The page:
The Danger of Arbitration Clauses

If you do business in the State of Texas for long enough, you’ll eventually be asked to sign contracts that require that all legal disputes be settled through binding arbitration. Many consumers and businesses agree to binding arbitration because:

  1. They feel that they don’t have a choice (which is never the case with any contract—you can always walk away).
  2. They don’t understand what binding arbitration means.
  3. They somehow feel that the private process will be less costly than settling the matter in the Texas courts. (This is not usually true.)

As a Houston, TX business litigation attorney, I advise my clients not to give up their legal writes by signing documents that bind them to arbitration. To understand why signing a business contract with an arbitration clause is almost never a good idea, it’s important to understand how the arbitration process works. In Texas corporate law, binding arbitration means that the parties are required to bring their disputes before a third party—usually a lawyer or a retired judge. After listening to the parties, the arbitrator makes a ruling. The parties are now contractually bound to abide by that ruling. The mechanisms for appealing an arbitrator’s decisions are very challenging. Furthermore, the company that created the document may stack the odds in its favor.

For instance, consider a Houston software development firm that contracts to write programs for a large computer company out of Pasadena, CA. The computer manufacturer does a lot of intellectual property business with independent Texas companies, so they’ve had their corporate lawyers draft a standard contract for all of their business partners—complete with a mandatory binding arbitration clause. This clause is written so that the Texas companies have to use a Pasadena arbitrator of the computer manufacturer’s choosing—who will probably be someone that they use often. As you can see, before the contract dispute even occurs, the Pasadena computer manufacturer has an enormous advantage over the Houston software developer. The case is brought to its venue with a handpicked arbitrator deciding on it. What makes matters worse is that because the Houston software developer has agreed to be bound by the arbitrator’s decision, it has little recourse in the Texas courts or anywhere else.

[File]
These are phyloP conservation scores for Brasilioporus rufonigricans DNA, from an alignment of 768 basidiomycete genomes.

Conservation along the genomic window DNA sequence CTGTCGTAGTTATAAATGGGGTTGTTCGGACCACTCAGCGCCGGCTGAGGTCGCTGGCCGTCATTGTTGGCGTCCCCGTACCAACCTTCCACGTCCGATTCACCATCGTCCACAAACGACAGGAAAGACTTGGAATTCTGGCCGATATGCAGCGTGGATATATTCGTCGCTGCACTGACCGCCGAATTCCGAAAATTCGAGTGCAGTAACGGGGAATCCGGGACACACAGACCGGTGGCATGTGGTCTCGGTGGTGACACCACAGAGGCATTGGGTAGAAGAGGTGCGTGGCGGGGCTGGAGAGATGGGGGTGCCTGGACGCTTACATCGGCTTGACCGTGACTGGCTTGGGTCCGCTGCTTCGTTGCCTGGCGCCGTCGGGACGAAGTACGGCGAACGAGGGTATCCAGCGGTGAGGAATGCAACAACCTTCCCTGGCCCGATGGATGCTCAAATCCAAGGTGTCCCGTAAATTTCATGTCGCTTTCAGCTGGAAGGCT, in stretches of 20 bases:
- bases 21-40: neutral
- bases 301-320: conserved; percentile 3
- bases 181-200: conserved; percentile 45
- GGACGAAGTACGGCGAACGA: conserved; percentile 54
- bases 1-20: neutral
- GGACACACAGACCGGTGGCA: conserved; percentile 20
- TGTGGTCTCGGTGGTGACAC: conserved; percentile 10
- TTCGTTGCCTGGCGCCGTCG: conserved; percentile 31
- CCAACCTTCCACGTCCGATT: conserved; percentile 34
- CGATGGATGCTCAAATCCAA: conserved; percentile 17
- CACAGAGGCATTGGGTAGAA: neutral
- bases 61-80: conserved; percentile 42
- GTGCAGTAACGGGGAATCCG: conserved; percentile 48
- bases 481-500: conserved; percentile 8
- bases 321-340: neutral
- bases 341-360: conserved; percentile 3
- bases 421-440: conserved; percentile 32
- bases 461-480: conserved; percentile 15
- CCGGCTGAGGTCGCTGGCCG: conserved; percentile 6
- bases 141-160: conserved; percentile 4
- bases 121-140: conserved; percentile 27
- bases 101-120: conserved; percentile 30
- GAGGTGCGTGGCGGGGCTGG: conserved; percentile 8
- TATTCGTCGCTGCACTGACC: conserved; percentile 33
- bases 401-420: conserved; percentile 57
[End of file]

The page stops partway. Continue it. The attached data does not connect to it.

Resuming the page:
It’s also important to note that the arbitrator is not necessarily bound to common legal practices. If the arbitrator makes an erroneous decision—regardless of his or her motive—the parties lack a venue in which to appeal that verdict.

To avoid these pitfalls, before signing a contract with another business, ask a reputable corporate lawyer to review the document for arbitration clauses. Remember, you always have the ability to walk away from the deal at any point before its finalized. There’s a good chance that your new partner may be willing to drop the clause in the interest of keeping your business.

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